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Government embarks on CFA regime change

21 June 2011

The process of reforming the legal funding regime began in earnest today with the publication of the Legal Aid, Sentencing and Punishment of Offenders Bill.

The Governments support for reform was made clear in its reception of Lord Justice Jacksons recommendations and its response to a consultation on the subject earlier this year. However, this Bill is the first step towards making the legislative changes necessary to remove recoverable success fees and ATE premiums, and to introduce Damages Based Agreements.

The Bill, should it become law, will effect substantial changes, as well as empowering the Lord Chancellor to make secondary legislation:

  • Costs orders in proceedings may not require one party to pay the success fee or ATE premium of the other (applicable only to success fees or insurance policies entered into after the Bill becomes law).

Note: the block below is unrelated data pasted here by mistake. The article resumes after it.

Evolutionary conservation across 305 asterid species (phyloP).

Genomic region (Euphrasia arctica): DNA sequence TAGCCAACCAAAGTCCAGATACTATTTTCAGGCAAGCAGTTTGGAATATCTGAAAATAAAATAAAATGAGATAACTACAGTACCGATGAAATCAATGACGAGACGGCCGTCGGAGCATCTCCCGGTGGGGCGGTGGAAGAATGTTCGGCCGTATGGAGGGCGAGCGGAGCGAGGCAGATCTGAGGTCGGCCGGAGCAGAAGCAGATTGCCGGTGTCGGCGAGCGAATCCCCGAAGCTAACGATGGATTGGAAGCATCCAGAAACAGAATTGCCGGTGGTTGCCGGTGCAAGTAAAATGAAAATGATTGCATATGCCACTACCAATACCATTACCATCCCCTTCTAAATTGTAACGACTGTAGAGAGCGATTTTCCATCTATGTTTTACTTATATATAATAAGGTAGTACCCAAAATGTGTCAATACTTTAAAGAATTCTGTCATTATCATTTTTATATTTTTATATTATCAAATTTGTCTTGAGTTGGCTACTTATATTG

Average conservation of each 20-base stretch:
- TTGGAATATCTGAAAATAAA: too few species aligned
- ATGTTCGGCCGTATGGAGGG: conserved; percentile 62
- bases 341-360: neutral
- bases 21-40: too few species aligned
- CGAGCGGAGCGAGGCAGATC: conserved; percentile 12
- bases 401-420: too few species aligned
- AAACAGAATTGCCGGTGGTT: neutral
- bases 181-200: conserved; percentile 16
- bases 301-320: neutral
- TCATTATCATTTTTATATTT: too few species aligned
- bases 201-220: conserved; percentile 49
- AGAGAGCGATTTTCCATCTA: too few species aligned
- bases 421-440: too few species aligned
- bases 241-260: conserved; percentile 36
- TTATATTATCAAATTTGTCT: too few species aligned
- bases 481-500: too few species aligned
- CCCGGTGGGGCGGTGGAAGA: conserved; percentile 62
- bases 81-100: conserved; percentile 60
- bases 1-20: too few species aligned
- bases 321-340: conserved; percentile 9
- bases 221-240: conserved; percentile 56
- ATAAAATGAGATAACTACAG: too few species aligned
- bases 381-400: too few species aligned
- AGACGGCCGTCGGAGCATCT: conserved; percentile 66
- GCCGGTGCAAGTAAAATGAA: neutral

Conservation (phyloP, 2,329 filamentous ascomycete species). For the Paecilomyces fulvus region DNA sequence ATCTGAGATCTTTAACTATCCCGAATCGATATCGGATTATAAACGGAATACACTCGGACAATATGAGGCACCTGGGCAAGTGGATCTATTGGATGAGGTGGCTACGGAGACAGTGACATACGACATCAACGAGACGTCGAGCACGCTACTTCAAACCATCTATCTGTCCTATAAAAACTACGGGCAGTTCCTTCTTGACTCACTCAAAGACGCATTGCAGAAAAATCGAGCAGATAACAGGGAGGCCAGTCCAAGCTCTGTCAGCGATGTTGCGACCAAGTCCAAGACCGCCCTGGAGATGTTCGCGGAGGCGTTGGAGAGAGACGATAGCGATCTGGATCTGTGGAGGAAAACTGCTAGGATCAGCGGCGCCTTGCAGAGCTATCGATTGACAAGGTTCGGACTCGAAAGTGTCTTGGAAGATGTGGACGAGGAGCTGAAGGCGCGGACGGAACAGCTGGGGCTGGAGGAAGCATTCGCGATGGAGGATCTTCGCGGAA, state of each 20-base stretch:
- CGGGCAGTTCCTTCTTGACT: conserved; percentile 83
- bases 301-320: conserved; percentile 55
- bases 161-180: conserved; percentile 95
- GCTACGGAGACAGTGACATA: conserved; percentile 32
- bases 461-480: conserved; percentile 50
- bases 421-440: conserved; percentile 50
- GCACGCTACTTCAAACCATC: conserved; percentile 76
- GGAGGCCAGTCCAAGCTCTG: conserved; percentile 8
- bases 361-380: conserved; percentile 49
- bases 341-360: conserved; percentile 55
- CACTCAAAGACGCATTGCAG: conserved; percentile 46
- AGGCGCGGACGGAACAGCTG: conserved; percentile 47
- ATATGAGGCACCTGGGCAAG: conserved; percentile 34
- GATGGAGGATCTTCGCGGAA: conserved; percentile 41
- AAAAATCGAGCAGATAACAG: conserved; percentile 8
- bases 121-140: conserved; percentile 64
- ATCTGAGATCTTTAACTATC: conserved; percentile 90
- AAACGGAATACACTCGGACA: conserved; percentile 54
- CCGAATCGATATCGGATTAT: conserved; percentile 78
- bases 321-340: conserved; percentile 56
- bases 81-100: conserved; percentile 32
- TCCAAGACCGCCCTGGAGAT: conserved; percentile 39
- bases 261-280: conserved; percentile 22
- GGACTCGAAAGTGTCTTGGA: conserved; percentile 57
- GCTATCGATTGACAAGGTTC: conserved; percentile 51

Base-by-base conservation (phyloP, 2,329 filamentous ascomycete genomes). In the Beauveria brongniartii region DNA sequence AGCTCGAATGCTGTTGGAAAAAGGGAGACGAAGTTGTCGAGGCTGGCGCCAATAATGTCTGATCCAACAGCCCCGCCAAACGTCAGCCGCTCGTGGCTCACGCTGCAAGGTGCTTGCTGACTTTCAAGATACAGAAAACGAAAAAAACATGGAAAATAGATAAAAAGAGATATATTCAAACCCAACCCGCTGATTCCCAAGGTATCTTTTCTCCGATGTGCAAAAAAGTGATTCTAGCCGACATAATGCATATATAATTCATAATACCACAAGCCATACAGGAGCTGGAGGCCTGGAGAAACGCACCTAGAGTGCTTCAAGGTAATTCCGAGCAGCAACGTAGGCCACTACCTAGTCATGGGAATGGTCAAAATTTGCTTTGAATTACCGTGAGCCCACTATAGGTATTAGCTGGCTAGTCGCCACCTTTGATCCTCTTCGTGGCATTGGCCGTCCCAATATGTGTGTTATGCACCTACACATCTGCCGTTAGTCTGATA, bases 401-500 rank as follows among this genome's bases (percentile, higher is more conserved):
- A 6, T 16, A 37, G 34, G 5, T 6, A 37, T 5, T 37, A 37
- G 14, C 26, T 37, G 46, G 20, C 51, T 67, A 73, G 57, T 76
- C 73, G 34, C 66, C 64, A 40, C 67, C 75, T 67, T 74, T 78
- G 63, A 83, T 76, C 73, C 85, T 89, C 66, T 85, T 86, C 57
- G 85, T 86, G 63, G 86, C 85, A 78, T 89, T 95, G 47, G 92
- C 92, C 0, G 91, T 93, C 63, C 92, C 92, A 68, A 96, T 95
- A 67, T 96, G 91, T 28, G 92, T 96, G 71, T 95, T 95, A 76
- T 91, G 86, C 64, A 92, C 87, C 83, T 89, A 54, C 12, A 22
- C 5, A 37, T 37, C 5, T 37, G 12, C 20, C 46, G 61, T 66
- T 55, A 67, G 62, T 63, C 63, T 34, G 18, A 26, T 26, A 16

• Maximum limits expressed as a percentage of damages to be placed on success fees in certain categories of claim, to be subject to a cap specified by the Lord Chancellor
  • Restrictions which limit the availability of Damages Based Agreements to be lifted (though the Lord Chancellor may restrict the types of proceedings in which DBAs are available)
  • Little is said regarding costs recovery under a DBA, save that "rules of court may make provision"

There is scope for recoverability of ATE premiums to be permitted in clinical negligence claims, via an Order of the Lord Chancellor

Nichola Evans, Partner in the insurance sector team at Browne Jacobson, commented:

"It is likely that the Bill will be a controversial one, and its passage is likely to be far from straightforward, with many interest groups already lobbying strongly against the proposed changes and a number of sympathetic MPs. Secondary legislation will also be vulnerable to challenge through Judicial Review.

"However, the Government appears determined to address the cost of claims, and sees this Bill as a key step in the process. We expect that it will pass into law, most likely this year, and that secondary legislation will follow soon after."

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Lakhbir Rakar

Lakhbir Rakar

PR Manager